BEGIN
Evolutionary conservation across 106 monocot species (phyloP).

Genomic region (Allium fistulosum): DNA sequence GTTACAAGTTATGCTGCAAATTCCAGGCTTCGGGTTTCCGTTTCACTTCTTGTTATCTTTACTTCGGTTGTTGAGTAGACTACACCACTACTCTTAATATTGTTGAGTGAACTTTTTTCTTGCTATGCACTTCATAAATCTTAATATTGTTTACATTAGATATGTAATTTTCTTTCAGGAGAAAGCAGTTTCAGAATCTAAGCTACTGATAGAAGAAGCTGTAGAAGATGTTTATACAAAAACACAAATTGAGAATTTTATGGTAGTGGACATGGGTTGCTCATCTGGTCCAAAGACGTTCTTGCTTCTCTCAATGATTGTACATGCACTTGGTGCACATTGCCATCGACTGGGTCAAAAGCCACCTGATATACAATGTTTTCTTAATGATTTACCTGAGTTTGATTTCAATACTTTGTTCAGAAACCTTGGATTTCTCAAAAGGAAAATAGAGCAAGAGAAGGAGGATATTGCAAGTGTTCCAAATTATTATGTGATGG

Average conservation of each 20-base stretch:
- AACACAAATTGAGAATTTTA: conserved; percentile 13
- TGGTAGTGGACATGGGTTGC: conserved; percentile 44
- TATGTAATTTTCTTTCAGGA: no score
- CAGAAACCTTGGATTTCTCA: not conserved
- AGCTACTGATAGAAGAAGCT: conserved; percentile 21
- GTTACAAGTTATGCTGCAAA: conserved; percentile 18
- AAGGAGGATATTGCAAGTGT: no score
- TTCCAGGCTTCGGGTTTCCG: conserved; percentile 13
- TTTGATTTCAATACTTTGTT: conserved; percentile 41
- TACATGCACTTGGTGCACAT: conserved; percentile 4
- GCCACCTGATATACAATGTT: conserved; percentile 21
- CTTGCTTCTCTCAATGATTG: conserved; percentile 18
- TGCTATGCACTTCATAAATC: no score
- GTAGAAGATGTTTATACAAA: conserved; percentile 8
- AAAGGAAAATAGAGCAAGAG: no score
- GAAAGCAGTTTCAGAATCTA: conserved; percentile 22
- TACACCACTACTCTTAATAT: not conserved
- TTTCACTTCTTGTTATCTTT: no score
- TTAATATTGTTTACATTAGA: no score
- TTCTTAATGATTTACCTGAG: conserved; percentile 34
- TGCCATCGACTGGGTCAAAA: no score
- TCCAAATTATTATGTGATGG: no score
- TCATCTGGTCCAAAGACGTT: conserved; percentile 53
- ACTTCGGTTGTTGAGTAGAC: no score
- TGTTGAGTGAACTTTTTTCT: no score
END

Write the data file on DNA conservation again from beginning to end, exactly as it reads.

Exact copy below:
Evolutionary conservation across 106 monocot species (phyloP).

Genomic region (Allium fistulosum): DNA sequence GTTACAAGTTATGCTGCAAATTCCAGGCTTCGGGTTTCCGTTTCACTTCTTGTTATCTTTACTTCGGTTGTTGAGTAGACTACACCACTACTCTTAATATTGTTGAGTGAACTTTTTTCTTGCTATGCACTTCATAAATCTTAATATTGTTTACATTAGATATGTAATTTTCTTTCAGGAGAAAGCAGTTTCAGAATCTAAGCTACTGATAGAAGAAGCTGTAGAAGATGTTTATACAAAAACACAAATTGAGAATTTTATGGTAGTGGACATGGGTTGCTCATCTGGTCCAAAGACGTTCTTGCTTCTCTCAATGATTGTACATGCACTTGGTGCACATTGCCATCGACTGGGTCAAAAGCCACCTGATATACAATGTTTTCTTAATGATTTACCTGAGTTTGATTTCAATACTTTGTTCAGAAACCTTGGATTTCTCAAAAGGAAAATAGAGCAAGAGAAGGAGGATATTGCAAGTGTTCCAAATTATTATGTGATGG

Average conservation of each 20-base stretch:
- AACACAAATTGAGAATTTTA: conserved; percentile 13
- TGGTAGTGGACATGGGTTGC: conserved; percentile 44
- TATGTAATTTTCTTTCAGGA: no score
- CAGAAACCTTGGATTTCTCA: not conserved
- AGCTACTGATAGAAGAAGCT: conserved; percentile 21
- GTTACAAGTTATGCTGCAAA: conserved; percentile 18
- AAGGAGGATATTGCAAGTGT: no score
- TTCCAGGCTTCGGGTTTCCG: conserved; percentile 13
- TTTGATTTCAATACTTTGTT: conserved; percentile 41
- TACATGCACTTGGTGCACAT: conserved; percentile 4
- GCCACCTGATATACAATGTT: conserved; percentile 21
- CTTGCTTCTCTCAATGATTG: conserved; percentile 18
- TGCTATGCACTTCATAAATC: no score
- GTAGAAGATGTTTATACAAA: conserved; percentile 8
- AAAGGAAAATAGAGCAAGAG: no score
- GAAAGCAGTTTCAGAATCTA: conserved; percentile 22
- TACACCACTACTCTTAATAT: not conserved
- TTTCACTTCTTGTTATCTTT: no score
- TTAATATTGTTTACATTAGA: no score
- TTCTTAATGATTTACCTGAG: conserved; percentile 34
- TGCCATCGACTGGGTCAAAA: no score
- TCCAAATTATTATGTGATGG: no score
- TCATCTGGTCCAAAGACGTT: conserved; percentile 53
- ACTTCGGTTGTTGAGTAGAC: no score
- TGTTGAGTGAACTTTTTTCT: no score